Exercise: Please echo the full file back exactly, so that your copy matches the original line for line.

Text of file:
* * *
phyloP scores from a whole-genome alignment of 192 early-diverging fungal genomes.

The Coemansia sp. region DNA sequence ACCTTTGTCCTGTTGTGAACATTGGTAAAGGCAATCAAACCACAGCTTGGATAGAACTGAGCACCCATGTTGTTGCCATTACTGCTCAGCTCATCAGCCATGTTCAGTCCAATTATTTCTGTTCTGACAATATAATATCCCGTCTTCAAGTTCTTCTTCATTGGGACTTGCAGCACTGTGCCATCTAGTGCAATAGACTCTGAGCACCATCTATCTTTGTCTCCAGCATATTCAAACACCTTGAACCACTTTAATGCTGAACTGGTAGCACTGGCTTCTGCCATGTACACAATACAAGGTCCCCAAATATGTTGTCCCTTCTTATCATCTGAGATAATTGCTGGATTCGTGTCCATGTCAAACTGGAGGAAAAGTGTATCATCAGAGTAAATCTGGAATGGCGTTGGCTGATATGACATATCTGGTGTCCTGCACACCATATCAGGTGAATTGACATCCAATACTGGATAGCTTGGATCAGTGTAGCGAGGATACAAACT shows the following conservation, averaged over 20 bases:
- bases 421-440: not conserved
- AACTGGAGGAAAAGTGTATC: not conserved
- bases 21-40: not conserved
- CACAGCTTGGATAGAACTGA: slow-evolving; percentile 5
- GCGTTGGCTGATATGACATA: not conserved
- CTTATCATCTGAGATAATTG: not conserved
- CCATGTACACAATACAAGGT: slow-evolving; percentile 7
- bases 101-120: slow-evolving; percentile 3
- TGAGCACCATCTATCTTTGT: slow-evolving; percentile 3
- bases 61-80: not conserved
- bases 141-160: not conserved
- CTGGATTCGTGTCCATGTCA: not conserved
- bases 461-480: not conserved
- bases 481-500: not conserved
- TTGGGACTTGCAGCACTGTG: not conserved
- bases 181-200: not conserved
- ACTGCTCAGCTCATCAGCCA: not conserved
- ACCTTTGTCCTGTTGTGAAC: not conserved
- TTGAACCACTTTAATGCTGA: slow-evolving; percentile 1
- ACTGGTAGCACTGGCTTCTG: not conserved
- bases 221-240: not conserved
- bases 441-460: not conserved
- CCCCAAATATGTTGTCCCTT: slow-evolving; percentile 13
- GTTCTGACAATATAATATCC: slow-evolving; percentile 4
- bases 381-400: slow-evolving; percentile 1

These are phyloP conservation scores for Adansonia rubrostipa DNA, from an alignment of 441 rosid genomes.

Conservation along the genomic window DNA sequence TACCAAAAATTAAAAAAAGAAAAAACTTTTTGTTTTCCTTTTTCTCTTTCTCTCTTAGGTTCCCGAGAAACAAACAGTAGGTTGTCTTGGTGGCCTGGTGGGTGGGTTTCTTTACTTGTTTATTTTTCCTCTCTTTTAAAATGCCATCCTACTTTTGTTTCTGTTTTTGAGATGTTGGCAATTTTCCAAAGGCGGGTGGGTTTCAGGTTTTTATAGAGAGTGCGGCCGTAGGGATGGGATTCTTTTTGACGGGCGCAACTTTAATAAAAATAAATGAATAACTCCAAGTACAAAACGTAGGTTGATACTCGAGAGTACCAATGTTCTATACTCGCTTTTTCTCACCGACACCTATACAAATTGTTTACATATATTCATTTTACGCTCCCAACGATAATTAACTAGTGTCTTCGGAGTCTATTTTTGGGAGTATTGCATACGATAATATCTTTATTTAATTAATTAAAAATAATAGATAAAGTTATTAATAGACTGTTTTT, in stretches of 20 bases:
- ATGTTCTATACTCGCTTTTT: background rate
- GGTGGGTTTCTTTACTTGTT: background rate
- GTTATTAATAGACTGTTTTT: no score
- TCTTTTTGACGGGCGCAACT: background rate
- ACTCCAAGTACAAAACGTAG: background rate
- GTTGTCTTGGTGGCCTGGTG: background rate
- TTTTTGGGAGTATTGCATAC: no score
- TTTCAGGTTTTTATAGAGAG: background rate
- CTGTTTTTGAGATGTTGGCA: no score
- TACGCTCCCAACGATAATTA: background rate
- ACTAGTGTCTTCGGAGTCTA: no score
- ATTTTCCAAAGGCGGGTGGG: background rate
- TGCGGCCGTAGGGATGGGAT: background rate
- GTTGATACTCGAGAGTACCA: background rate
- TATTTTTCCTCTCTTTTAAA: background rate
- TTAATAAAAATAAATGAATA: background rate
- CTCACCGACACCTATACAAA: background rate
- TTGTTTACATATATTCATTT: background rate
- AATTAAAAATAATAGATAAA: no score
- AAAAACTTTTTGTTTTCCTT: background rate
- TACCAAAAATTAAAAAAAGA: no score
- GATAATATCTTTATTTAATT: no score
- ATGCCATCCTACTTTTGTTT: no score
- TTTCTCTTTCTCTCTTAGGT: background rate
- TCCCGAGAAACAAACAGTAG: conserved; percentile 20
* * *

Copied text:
phyloP scores from a whole-genome alignment of 192 early-diverging fungal genomes.

The Coemansia sp. region DNA sequence ACCTTTGTCCTGTTGTGAACATTGGTAAAGGCAATCAAACCACAGCTTGGATAGAACTGAGCACCCATGTTGTTGCCATTACTGCTCAGCTCATCAGCCATGTTCAGTCCAATTATTTCTGTTCTGACAATATAATATCCCGTCTTCAAGTTCTTCTTCATTGGGACTTGCAGCACTGTGCCATCTAGTGCAATAGACTCTGAGCACCATCTATCTTTGTCTCCAGCATATTCAAACACCTTGAACCACTTTAATGCTGAACTGGTAGCACTGGCTTCTGCCATGTACACAATACAAGGTCCCCAAATATGTTGTCCCTTCTTATCATCTGAGATAATTGCTGGATTCGTGTCCATGTCAAACTGGAGGAAAAGTGTATCATCAGAGTAAATCTGGAATGGCGTTGGCTGATATGACATATCTGGTGTCCTGCACACCATATCAGGTGAATTGACATCCAATACTGGATAGCTTGGATCAGTGTAGCGAGGATACAAACT shows the following conservation, averaged over 20 bases:
- bases 421-440: not conserved
- AACTGGAGGAAAAGTGTATC: not conserved
- bases 21-40: not conserved
- CACAGCTTGGATAGAACTGA: slow-evolving; percentile 5
- GCGTTGGCTGATATGACATA: not conserved
- CTTATCATCTGAGATAATTG: not conserved
- CCATGTACACAATACAAGGT: slow-evolving; percentile 7
- bases 101-120: slow-evolving; percentile 3
- TGAGCACCATCTATCTTTGT: slow-evolving; percentile 3
- bases 61-80: not conserved
- bases 141-160: not conserved
- CTGGATTCGTGTCCATGTCA: not conserved
- bases 461-480: not conserved
- bases 481-500: not conserved
- TTGGGACTTGCAGCACTGTG: not conserved
- bases 181-200: not conserved
- ACTGCTCAGCTCATCAGCCA: not conserved
- ACCTTTGTCCTGTTGTGAAC: not conserved
- TTGAACCACTTTAATGCTGA: slow-evolving; percentile 1
- ACTGGTAGCACTGGCTTCTG: not conserved
- bases 221-240: not conserved
- bases 441-460: not conserved
- CCCCAAATATGTTGTCCCTT: slow-evolving; percentile 13
- GTTCTGACAATATAATATCC: slow-evolving; percentile 4
- bases 381-400: slow-evolving; percentile 1

These are phyloP conservation scores for Adansonia rubrostipa DNA, from an alignment of 441 rosid genomes.

Conservation along the genomic window DNA sequence TACCAAAAATTAAAAAAAGAAAAAACTTTTTGTTTTCCTTTTTCTCTTTCTCTCTTAGGTTCCCGAGAAACAAACAGTAGGTTGTCTTGGTGGCCTGGTGGGTGGGTTTCTTTACTTGTTTATTTTTCCTCTCTTTTAAAATGCCATCCTACTTTTGTTTCTGTTTTTGAGATGTTGGCAATTTTCCAAAGGCGGGTGGGTTTCAGGTTTTTATAGAGAGTGCGGCCGTAGGGATGGGATTCTTTTTGACGGGCGCAACTTTAATAAAAATAAATGAATAACTCCAAGTACAAAACGTAGGTTGATACTCGAGAGTACCAATGTTCTATACTCGCTTTTTCTCACCGACACCTATACAAATTGTTTACATATATTCATTTTACGCTCCCAACGATAATTAACTAGTGTCTTCGGAGTCTATTTTTGGGAGTATTGCATACGATAATATCTTTATTTAATTAATTAAAAATAATAGATAAAGTTATTAATAGACTGTTTTT, in stretches of 20 bases:
- ATGTTCTATACTCGCTTTTT: background rate
- GGTGGGTTTCTTTACTTGTT: background rate
- GTTATTAATAGACTGTTTTT: no score
- TCTTTTTGACGGGCGCAACT: background rate
- ACTCCAAGTACAAAACGTAG: background rate
- GTTGTCTTGGTGGCCTGGTG: background rate
- TTTTTGGGAGTATTGCATAC: no score
- TTTCAGGTTTTTATAGAGAG: background rate
- CTGTTTTTGAGATGTTGGCA: no score
- TACGCTCCCAACGATAATTA: background rate
- ACTAGTGTCTTCGGAGTCTA: no score
- ATTTTCCAAAGGCGGGTGGG: background rate
- TGCGGCCGTAGGGATGGGAT: background rate
- GTTGATACTCGAGAGTACCA: background rate
- TATTTTTCCTCTCTTTTAAA: background rate
- TTAATAAAAATAAATGAATA: background rate
- CTCACCGACACCTATACAAA: background rate
- TTGTTTACATATATTCATTT: background rate
- AATTAAAAATAATAGATAAA: no score
- AAAAACTTTTTGTTTTCCTT: background rate
- TACCAAAAATTAAAAAAAGA: no score
- GATAATATCTTTATTTAATT: no score
- ATGCCATCCTACTTTTGTTT: no score
- TTTCTCTTTCTCTCTTAGGT: background rate
- TCCCGAGAAACAAACAGTAG: conserved; percentile 20